How much better would it be for people to be chosen for the job based on real criteria that relates to the mission of the Church? So much better. However, that has HUGE practical consequences, the size of which is completely out of the purview of most Catholics right now, the way things are. Perhaps in 25 or 30 years when the face of Catholicism in the US is dramatically changed, this will be closer to happening. We’ll see. At any rate, we’re in the midst of a dramatic demographic shift, so if you don’t like the way things are right now, wait 10 years and it will be different. Very different.

  28. catholicmidwest says:

    Incidentally, a key piece of the Hosanna-Tabor case was that the school, a Lutheran school, had an interesting policy which I guess is pretty common in the Lutheran schools. They hire everyone as a contractor. And then all the teacher-contractors must go through a sort of ministry training that certifies them locally to teach at that school. The training is administered through the local Lutheran church and is explicitly religious, requiring active assent and practice from those who wish to graduate from it. Only when a person graduates from that ministry training, can they become full-time teaching employees of the school. And the ministry training can be revoked if certain kinds of un-Christian behavior appear.
    The supreme court decision used certain properties of this arrangement to find that a Church could train anyone they chose and confer ministry on anyone they chose, since it’s a religious ministry. This extended to the requirement that the employees of the school be ministers even if they only teach English or Science because it’s explicitly a Lutheran school.

    Perhaps this paper-signing business is an attempt to obtain the same kind of assurance for Catholic schools, but if it is, it’s a very limp-wristed attempt, and I’m not so sure it would stand up in court the same way the very deliberate and well-carried-out Lutheran system worked. If this comes to a head, we’ll probably find out, no?

  29. MichaelJ says:

    mamajen, I do not understand your comment about Catholic or non-Catholic parents who send their children to Catholic schools for other than specifically Catholic reasons. Are you really suggesting that a Catholic school should not concern itself with Catholic principles because… many of the parents do not care?
    As far as wanting to see the actual clause or wanting to know the details about the teacher’s lifestyle goes, I do not see how that is pertinent. A morality clause by definition applies to behavior . “Moral”, after all means “of or relating to principles of right and wrong in behavior ” What the teacher’s inclinations may or may not be is completely irrelevant. A morality clause, no matter how poorly or well written, can only apply to actions – how the teacher acts in response to specific temptations.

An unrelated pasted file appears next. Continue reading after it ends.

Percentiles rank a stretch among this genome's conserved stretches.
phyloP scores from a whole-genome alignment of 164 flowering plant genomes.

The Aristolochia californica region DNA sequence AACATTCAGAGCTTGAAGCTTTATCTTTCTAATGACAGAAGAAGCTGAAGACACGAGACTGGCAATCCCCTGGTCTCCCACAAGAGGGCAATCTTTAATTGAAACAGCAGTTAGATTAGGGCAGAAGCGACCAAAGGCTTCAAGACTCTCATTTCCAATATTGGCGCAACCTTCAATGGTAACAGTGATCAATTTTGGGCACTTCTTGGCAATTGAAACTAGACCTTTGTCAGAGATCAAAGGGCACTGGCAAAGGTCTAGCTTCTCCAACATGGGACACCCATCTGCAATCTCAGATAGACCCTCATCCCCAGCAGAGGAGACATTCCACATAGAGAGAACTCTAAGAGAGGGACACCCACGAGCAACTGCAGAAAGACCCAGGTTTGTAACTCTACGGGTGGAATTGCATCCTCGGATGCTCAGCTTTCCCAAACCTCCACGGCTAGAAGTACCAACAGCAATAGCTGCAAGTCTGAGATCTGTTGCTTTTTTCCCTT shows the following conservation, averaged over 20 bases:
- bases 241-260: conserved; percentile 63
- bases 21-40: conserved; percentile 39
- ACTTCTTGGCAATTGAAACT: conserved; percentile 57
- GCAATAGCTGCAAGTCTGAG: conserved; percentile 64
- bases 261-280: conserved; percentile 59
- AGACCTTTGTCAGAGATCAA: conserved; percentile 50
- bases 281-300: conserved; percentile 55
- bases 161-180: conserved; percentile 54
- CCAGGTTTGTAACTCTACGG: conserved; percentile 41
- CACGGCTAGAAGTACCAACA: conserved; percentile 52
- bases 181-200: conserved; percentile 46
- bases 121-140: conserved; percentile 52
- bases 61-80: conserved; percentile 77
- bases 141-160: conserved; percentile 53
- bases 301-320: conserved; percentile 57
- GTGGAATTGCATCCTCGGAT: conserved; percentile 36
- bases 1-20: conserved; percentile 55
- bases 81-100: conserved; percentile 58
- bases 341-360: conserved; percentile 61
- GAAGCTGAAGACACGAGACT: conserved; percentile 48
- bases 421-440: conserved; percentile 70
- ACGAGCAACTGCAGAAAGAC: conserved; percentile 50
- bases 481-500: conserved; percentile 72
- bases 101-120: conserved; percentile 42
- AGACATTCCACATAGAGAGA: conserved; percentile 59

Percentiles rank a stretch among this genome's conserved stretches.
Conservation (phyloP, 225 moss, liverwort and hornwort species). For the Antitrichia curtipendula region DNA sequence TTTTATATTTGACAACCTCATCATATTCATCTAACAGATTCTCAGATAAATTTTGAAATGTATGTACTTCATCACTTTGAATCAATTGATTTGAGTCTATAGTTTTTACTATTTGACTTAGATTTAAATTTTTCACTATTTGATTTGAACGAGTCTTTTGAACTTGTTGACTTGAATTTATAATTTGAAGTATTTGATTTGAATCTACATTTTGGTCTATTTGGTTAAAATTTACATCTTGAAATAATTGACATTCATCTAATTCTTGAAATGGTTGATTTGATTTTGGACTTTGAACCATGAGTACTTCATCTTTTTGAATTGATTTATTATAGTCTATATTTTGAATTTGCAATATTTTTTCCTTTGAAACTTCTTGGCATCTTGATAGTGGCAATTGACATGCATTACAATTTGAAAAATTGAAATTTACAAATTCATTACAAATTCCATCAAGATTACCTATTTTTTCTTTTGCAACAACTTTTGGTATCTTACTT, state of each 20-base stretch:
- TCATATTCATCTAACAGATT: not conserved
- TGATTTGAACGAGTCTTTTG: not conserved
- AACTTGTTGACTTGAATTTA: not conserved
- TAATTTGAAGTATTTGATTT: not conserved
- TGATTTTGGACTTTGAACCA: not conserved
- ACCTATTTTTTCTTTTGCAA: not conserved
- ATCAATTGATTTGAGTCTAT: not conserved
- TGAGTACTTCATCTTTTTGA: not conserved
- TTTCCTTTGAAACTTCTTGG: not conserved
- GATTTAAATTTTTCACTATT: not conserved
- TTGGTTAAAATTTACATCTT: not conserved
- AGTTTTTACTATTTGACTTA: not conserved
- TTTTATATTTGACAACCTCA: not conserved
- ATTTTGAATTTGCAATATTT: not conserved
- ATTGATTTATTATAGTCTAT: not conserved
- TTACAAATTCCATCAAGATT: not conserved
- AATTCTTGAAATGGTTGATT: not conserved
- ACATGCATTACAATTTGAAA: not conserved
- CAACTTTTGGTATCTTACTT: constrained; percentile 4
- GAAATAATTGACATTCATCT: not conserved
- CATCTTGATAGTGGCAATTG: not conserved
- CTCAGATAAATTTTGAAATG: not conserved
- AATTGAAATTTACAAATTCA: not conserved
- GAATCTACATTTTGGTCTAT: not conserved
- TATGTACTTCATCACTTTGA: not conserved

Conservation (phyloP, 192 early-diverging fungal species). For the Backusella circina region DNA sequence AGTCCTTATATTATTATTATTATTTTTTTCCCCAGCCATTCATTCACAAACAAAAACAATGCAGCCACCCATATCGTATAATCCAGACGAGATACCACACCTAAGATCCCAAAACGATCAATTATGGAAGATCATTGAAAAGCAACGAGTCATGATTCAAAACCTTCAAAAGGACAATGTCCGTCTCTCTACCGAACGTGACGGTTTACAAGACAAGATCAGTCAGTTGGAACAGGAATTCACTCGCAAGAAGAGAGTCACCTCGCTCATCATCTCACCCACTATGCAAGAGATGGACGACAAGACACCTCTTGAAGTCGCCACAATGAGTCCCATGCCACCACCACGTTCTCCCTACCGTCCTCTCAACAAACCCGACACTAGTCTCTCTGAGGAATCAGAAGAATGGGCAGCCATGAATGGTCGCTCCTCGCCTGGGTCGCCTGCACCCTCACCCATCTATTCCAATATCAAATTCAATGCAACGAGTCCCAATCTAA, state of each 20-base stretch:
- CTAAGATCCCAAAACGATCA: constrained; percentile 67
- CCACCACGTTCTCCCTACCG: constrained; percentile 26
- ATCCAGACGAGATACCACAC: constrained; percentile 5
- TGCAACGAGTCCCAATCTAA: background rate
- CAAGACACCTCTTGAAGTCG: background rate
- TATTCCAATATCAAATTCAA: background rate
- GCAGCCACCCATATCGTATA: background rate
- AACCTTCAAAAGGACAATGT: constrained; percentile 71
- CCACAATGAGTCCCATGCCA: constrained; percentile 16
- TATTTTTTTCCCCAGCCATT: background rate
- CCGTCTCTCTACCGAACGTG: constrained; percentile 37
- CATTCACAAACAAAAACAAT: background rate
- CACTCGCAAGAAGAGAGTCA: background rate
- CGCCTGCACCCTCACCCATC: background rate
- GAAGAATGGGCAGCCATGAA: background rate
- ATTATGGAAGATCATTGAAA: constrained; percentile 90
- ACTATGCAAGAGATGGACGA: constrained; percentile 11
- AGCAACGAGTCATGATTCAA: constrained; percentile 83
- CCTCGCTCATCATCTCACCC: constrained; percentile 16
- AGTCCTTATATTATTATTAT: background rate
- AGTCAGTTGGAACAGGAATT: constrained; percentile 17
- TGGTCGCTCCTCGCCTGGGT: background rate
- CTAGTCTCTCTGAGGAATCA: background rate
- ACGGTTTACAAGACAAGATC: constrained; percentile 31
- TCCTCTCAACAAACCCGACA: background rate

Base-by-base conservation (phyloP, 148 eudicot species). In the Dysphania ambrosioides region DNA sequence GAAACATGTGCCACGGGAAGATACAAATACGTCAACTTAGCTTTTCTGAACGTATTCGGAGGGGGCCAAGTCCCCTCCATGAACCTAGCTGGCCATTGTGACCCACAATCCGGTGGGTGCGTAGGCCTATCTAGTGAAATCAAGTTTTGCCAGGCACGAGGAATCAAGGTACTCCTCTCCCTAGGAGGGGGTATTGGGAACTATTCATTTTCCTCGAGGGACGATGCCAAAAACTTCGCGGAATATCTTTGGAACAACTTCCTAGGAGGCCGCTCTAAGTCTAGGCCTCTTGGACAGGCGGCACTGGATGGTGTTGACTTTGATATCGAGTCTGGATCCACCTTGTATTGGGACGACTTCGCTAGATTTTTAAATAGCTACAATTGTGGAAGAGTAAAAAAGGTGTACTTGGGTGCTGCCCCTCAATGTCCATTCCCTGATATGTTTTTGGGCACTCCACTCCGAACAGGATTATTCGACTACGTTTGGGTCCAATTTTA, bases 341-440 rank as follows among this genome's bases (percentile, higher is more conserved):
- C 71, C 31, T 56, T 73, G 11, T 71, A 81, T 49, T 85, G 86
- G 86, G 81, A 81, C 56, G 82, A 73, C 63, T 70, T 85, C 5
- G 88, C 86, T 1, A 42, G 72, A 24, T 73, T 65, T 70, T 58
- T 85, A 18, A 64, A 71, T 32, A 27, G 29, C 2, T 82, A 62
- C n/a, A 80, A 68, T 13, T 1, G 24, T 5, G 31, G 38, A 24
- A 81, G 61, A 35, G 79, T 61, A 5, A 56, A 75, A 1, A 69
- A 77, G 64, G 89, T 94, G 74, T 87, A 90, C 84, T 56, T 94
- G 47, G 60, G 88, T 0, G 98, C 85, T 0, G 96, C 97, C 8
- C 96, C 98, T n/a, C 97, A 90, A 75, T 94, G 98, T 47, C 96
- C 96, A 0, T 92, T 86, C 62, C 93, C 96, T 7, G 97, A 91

30. mamajen says:

    @MichaelJ

    I was responding to people who can’t understand why a non-Catholic would want to teach at a Catholic school, other than with the intent to undermine it. There are many possible reasons, and catholicmidwest did a good job going into detail about them. No, I do not think that Catholic schools should cater to students or teachers who don’t agree with Church teaching.

    As far as the clause, well, I’ve encountered plenty of Catholics who don’t distinguish between actions and inclinations, so I assume nothing. People can use words without knowing what they mean.

  31. Bob B. says:

    The morality clause is/will be a way to show “Catholic Identity” to parents and the WCEA, who obviously haven’t been doing their jobs.

  32. mamajen says:

    @catholicmidwest

    You’ve made so many good points. How easy would it be for someone to just sign that paper and continue using birth control?

    If this article is to be believed, it seems that the teacher did the right thing. She didn’t want to be dishonest and left the job rather than signing something she disagreed with. She also made a point of saying that the school was good to her and that she was not fired. Kudos to her. It seems the parents are the ones who are freaking out.

  33. DavidR says:

    I find it fascinating that the discussion has centered around homosexuals and ‘morality’. Did it never occur to the writer of the ‘news’ item (or for that matter, most of the posters here) that monogamous normal people also struggle with ‘morality’? Are we tempted to adultery? Or to take what does not belong to us? To fudge on taxes, or bear false witness to get that promotion at work? To idolize someone other than GOD?

    For GOD’s sake, don’t allow the homosexuals to define the playing field. Catholic morality is more than who does what to whose biological equipment.

  34. catholicmidwest says:

    Mamajen,